Tuesday, October 7, 2008

Mr. Midshipman Easy by Frederick Marryat

This is more a tip than a review. For anyone who might be researching a regency that has any sort of sea adventure to it, this is a must read, right up there with Patrick O'Brien and C.S. Forester. 

You may have a little trouble finding Marryat in stores, although there are lots of options on Amazon and they have been reprinted many times. Marryat actually served in the Royal Navy during the Napoleonic wars, starting as a 14 year old midshipman in 1806. He worked his way up and became a Post Captain in 1830. He published many books including Mr. Midshipman Easy, Peter Simple, Jacob Faithful, The King's Own and several more. He was credited with sending many men to sea, because of the lifestyle and adventures he painted.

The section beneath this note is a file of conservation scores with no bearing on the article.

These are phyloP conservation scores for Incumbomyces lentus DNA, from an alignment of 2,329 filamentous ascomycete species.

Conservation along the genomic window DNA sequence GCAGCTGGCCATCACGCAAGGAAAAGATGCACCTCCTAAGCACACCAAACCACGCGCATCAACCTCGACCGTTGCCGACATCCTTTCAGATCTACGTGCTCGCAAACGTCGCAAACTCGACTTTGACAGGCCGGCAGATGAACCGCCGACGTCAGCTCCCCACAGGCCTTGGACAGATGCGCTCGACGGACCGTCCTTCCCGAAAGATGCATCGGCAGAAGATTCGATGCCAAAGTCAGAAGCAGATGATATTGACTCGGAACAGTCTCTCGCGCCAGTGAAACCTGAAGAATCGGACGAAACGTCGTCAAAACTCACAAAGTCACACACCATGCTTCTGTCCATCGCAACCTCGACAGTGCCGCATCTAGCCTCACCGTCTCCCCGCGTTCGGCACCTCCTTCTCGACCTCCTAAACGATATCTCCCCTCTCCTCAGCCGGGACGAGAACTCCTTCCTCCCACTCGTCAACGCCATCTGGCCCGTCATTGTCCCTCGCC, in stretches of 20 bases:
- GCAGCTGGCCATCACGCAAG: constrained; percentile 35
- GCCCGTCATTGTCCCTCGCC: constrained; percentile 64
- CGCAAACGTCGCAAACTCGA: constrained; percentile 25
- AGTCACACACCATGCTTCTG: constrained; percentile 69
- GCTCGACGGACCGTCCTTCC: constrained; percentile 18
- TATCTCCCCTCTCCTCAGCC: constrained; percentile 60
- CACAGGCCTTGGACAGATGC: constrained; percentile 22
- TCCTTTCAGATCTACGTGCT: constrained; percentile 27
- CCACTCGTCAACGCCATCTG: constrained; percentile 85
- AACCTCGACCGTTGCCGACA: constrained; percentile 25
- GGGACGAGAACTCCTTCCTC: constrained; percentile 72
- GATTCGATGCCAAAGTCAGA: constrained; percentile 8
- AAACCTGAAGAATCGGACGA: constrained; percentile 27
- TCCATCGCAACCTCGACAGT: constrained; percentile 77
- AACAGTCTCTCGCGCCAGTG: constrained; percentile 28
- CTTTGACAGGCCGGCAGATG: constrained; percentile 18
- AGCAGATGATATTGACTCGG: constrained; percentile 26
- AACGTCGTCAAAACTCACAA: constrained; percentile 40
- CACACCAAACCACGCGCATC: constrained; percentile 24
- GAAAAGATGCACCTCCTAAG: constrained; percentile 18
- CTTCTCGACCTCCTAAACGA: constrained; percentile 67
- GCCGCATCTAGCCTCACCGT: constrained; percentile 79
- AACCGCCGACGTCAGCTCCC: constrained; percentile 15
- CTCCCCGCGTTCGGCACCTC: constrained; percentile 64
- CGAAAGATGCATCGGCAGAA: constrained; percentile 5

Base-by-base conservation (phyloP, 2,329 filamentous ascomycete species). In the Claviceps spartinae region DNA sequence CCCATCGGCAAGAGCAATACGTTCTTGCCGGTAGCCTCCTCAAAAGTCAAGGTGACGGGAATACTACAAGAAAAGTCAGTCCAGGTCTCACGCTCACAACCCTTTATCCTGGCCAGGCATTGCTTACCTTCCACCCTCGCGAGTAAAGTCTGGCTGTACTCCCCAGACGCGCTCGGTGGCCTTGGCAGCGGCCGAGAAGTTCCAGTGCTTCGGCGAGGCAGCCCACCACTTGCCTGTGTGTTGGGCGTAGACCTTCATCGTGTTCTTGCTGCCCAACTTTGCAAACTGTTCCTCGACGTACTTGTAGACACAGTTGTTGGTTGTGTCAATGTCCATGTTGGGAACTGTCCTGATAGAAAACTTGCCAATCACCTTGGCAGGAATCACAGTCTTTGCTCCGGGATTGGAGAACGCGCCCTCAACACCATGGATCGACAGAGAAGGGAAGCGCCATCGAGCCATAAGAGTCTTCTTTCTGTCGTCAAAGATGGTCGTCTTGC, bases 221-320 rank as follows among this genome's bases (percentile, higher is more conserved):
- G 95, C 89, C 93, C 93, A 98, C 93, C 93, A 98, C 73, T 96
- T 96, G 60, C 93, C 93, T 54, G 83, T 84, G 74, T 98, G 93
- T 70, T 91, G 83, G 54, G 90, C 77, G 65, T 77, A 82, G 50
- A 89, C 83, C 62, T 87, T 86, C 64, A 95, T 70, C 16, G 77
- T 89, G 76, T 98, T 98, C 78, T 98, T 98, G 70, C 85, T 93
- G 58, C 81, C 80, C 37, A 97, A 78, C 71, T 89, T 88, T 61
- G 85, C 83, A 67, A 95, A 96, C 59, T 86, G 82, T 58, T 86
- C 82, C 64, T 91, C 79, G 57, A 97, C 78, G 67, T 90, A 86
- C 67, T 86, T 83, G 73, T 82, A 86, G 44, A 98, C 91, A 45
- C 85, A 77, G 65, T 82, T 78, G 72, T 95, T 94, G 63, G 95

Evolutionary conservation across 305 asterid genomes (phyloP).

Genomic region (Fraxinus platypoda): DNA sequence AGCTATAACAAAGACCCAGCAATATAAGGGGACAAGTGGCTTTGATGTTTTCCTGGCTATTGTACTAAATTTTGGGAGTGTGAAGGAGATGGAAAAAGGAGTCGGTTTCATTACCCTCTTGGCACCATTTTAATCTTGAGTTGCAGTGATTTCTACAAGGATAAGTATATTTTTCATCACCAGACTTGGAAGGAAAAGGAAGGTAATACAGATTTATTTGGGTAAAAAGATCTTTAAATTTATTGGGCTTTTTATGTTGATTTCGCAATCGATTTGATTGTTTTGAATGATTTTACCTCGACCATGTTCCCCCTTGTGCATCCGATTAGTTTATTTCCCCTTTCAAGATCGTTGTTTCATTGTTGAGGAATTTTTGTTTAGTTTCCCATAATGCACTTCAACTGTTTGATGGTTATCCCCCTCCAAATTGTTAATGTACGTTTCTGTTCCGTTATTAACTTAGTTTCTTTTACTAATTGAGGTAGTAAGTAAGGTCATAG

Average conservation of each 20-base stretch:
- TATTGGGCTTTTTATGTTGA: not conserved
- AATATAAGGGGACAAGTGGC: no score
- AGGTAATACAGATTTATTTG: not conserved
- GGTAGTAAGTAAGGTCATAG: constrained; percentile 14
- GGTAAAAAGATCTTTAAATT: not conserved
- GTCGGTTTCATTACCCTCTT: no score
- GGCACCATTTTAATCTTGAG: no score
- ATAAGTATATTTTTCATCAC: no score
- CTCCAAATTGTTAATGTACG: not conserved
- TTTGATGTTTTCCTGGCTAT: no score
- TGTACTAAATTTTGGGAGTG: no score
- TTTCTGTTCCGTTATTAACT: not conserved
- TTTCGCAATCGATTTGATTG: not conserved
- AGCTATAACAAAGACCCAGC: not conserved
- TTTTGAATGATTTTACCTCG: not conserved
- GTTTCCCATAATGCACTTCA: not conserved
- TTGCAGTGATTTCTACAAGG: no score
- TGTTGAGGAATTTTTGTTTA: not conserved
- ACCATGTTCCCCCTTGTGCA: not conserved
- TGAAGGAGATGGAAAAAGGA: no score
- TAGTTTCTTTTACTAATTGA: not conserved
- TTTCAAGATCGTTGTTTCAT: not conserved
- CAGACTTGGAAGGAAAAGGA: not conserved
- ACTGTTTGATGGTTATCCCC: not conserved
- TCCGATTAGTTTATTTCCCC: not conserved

For other novelists he gives us a glimpse into his world that was true not just to its terminologies, (although that is very helpful when it is footnoted!) but to its ideals, its culture, its very heart. His stories are essentially lighthearted so some realities are glossed over, however he would be considered original source material when it comes to custom and habits at sea. Of course his prejudices, and those of his age, also color his world, so be prepared for that.

Anyway as much research as I have done into this area and I had never heard of him until recently, so I thought the info might be helpful to someone else. If you do happen to find Mr. Midshipman Easy, (his most popular), watch for the scene with the duel. It is a hoot.

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